Between 2010 and 2016, the per capita raw material footprint (or per capita raw material consumption, RMC) fell from 11.2 tonnes to 8.1 tonnes. This represents a decrease of over 27 percent.
The raw material footprint gives an indication of the amount of raw materials which are sourced from across the globe to meet Dutch final demand, i.e. both consumption and investments. Domestically extracted raw materials used for the production of goods and services which are destined to be exported abroad are not included in the Dutch raw material footprint.
The raw material footprint indicator is calculated by using RME (raw material equivalents) coefficients and the RME tool provided by Eurostat.
The economy depends on the input of natural resources such as water, energy carriers and other raw materials. Likewise, economic growth often leads to an increase in the use of natural resources. Resource efficiency and its development over time are therefore important indicators of green growth.
Environmental problems as a result of natural resource use, such as climate change and loss of biodiversity, are not limited to national borders. The raw material footprint gives an impression of global environmental pressure as a result of Dutch consumption. In addition, the international trade flows provide insight into the dependence on foreign raw materials.
The Dutch raw material footprint decreased from 186 billion kg in 2010 to 138 billion kg in 2016. This means that fewer raw materials were used globally to meet Dutch final demand. The sharpest decline occurred between 2010 and 2012, but the raw material footprint also declined in the other years, mainly as a result of reduced consumption of non-metallic minerals. The raw material footprint of non-metallic minerals decreased by 26 billion kg or almost 45 percent between 2010 and 2016. Both domestic extraction and imports of non-metallic minerals have remained relatively constant, but exports of non-metallic minerals have increased.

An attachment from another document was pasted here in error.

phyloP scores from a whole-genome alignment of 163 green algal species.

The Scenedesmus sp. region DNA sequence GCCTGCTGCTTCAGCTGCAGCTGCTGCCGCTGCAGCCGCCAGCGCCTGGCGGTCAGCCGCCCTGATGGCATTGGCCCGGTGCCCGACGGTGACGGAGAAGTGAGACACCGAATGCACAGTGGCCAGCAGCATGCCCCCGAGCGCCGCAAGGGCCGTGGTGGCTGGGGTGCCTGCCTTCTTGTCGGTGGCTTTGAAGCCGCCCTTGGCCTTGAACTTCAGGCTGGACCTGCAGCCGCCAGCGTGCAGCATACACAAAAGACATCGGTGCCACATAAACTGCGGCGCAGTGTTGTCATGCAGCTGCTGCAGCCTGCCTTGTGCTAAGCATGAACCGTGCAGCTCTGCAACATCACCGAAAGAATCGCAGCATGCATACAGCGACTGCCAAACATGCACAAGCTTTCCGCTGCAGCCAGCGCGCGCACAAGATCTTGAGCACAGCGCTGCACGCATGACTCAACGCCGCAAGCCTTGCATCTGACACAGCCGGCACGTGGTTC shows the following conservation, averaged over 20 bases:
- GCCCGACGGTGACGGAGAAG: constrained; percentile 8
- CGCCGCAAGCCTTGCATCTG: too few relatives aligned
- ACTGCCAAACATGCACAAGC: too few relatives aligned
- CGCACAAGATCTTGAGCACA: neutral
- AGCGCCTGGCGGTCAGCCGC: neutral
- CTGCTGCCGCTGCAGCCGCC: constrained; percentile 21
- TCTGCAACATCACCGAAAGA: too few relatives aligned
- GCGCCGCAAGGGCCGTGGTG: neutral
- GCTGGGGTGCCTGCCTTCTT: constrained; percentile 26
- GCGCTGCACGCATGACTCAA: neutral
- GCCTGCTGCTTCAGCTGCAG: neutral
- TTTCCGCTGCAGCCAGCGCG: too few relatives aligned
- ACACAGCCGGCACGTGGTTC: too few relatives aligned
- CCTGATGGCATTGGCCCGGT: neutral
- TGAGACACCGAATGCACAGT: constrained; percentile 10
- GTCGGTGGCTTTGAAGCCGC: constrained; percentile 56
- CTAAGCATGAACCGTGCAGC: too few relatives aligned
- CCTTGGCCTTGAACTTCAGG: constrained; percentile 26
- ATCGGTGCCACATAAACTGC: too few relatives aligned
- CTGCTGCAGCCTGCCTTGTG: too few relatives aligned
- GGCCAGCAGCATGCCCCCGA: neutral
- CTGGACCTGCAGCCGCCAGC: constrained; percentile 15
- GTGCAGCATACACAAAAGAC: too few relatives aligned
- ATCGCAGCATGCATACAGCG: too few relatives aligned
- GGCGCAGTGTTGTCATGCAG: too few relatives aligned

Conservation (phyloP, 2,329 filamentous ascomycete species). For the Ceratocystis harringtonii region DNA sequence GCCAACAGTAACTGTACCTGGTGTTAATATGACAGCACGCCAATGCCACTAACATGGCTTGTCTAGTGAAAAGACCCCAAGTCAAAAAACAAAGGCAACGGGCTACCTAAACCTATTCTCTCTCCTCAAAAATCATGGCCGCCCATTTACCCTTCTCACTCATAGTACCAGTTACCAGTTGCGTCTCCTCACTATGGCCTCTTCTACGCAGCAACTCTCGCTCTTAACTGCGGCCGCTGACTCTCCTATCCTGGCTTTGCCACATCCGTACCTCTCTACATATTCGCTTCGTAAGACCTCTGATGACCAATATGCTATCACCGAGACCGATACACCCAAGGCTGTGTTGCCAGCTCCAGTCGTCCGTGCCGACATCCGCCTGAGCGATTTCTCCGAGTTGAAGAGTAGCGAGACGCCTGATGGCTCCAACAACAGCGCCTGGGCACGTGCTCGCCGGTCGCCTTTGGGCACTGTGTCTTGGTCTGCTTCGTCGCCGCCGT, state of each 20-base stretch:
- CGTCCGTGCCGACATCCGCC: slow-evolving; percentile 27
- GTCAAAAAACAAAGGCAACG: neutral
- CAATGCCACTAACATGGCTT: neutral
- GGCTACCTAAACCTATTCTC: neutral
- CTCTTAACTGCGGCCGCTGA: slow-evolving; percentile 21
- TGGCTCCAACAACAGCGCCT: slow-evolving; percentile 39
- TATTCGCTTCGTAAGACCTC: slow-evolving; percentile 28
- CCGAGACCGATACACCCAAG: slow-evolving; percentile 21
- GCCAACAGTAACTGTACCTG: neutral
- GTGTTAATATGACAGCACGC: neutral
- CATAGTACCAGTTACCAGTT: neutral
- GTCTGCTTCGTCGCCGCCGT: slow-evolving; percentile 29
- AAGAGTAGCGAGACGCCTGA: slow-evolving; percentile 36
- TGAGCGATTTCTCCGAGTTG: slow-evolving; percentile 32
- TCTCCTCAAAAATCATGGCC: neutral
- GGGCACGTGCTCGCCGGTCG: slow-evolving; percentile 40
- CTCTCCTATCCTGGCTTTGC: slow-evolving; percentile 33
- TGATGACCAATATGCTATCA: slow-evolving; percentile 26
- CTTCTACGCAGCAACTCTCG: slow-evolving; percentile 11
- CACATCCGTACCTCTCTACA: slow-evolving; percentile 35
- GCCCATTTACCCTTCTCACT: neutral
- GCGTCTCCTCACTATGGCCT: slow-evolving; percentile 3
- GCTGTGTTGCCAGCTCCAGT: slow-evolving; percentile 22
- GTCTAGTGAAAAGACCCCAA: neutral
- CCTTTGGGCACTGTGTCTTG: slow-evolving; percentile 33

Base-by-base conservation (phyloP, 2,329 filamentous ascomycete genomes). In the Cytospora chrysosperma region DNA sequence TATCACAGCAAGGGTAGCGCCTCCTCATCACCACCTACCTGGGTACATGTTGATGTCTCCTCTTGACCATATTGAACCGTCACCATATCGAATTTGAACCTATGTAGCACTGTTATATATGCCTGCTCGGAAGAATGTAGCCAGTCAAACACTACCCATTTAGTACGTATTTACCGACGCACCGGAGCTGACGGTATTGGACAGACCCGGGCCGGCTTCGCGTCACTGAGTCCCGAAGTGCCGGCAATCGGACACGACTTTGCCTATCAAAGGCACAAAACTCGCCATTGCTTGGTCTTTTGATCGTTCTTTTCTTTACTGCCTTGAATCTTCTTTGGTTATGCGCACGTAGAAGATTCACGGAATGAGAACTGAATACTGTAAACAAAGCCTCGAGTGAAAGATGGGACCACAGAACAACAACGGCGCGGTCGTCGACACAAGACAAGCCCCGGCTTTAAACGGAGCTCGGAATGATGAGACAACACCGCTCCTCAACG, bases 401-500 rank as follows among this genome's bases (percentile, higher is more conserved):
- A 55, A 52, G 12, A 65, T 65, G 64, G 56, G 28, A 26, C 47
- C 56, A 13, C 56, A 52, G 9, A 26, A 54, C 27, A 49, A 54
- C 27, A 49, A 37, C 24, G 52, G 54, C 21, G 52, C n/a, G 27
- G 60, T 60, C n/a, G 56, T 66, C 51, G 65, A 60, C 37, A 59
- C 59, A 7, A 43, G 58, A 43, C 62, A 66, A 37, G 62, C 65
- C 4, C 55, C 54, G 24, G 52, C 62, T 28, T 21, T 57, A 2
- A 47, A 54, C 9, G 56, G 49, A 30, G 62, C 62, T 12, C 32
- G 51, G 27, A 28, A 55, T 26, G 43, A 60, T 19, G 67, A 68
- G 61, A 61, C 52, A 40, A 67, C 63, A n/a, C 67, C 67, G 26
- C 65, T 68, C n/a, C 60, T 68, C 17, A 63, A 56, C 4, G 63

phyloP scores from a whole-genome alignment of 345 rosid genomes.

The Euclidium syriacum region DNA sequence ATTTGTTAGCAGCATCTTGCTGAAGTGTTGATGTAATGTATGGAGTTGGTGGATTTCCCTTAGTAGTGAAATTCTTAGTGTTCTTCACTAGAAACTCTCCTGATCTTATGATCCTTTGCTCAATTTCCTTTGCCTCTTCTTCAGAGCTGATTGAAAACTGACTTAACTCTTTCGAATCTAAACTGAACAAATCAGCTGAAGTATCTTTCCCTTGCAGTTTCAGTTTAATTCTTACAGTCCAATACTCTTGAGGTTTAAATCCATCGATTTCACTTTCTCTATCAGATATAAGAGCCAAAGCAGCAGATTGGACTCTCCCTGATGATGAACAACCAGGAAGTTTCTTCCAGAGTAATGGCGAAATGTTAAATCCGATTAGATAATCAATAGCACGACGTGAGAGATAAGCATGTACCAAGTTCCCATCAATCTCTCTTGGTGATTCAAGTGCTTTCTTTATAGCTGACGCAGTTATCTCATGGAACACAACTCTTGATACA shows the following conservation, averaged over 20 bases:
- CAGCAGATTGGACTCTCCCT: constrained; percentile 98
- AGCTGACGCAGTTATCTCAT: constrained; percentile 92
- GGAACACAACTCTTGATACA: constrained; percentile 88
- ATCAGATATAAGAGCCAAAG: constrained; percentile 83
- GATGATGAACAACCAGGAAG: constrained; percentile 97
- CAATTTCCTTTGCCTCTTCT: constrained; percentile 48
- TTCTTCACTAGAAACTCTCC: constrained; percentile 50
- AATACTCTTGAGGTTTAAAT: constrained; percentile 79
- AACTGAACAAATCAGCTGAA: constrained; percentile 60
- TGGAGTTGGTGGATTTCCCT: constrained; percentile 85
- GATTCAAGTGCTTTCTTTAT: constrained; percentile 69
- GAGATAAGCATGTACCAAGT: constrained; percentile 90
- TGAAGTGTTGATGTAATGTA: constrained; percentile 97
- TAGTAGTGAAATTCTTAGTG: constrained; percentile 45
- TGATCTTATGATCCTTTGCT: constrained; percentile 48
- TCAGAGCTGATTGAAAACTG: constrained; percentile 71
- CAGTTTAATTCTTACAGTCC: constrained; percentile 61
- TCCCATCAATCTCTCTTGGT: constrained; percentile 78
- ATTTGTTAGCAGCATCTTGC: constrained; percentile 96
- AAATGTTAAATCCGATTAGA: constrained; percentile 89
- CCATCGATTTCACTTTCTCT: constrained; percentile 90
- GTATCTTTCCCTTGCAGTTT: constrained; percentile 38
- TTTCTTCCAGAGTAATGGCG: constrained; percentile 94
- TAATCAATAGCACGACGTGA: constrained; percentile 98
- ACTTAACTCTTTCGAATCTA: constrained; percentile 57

The raw material footprint of metals, biomass and fossil energy carriers has also decreased, but less sharply. Domestic extraction of fossil energy carriers (natural gas) saw a substantial drop, but this was partially compensated by increased imports. There is no domestic extraction of metals in the Netherlands and domestic extraction of biomass has remained almost constant. However, exports of both biomass and metals have increased relatively more than imports.
Internationally, the Netherlands is performing relatively well in terms of the raw material footprint. In 2014, the raw material footprint of the Netherlands was 8.8 tonnes of raw material per capita. The average raw material footprint in the EU-28 was 14.2 tonnes per capita. The Netherlands performs relatively well because it is a densely populated country. As a result, the infrastructure, which requires a lot of mineral resources, can be used efficiently. Only the raw material footprint of fossil energy carriers in the Netherlands was higher than the EU-28 average. This is partly because the Netherlands still uses relatively much fossil energy carriers to generate energy for Dutch households.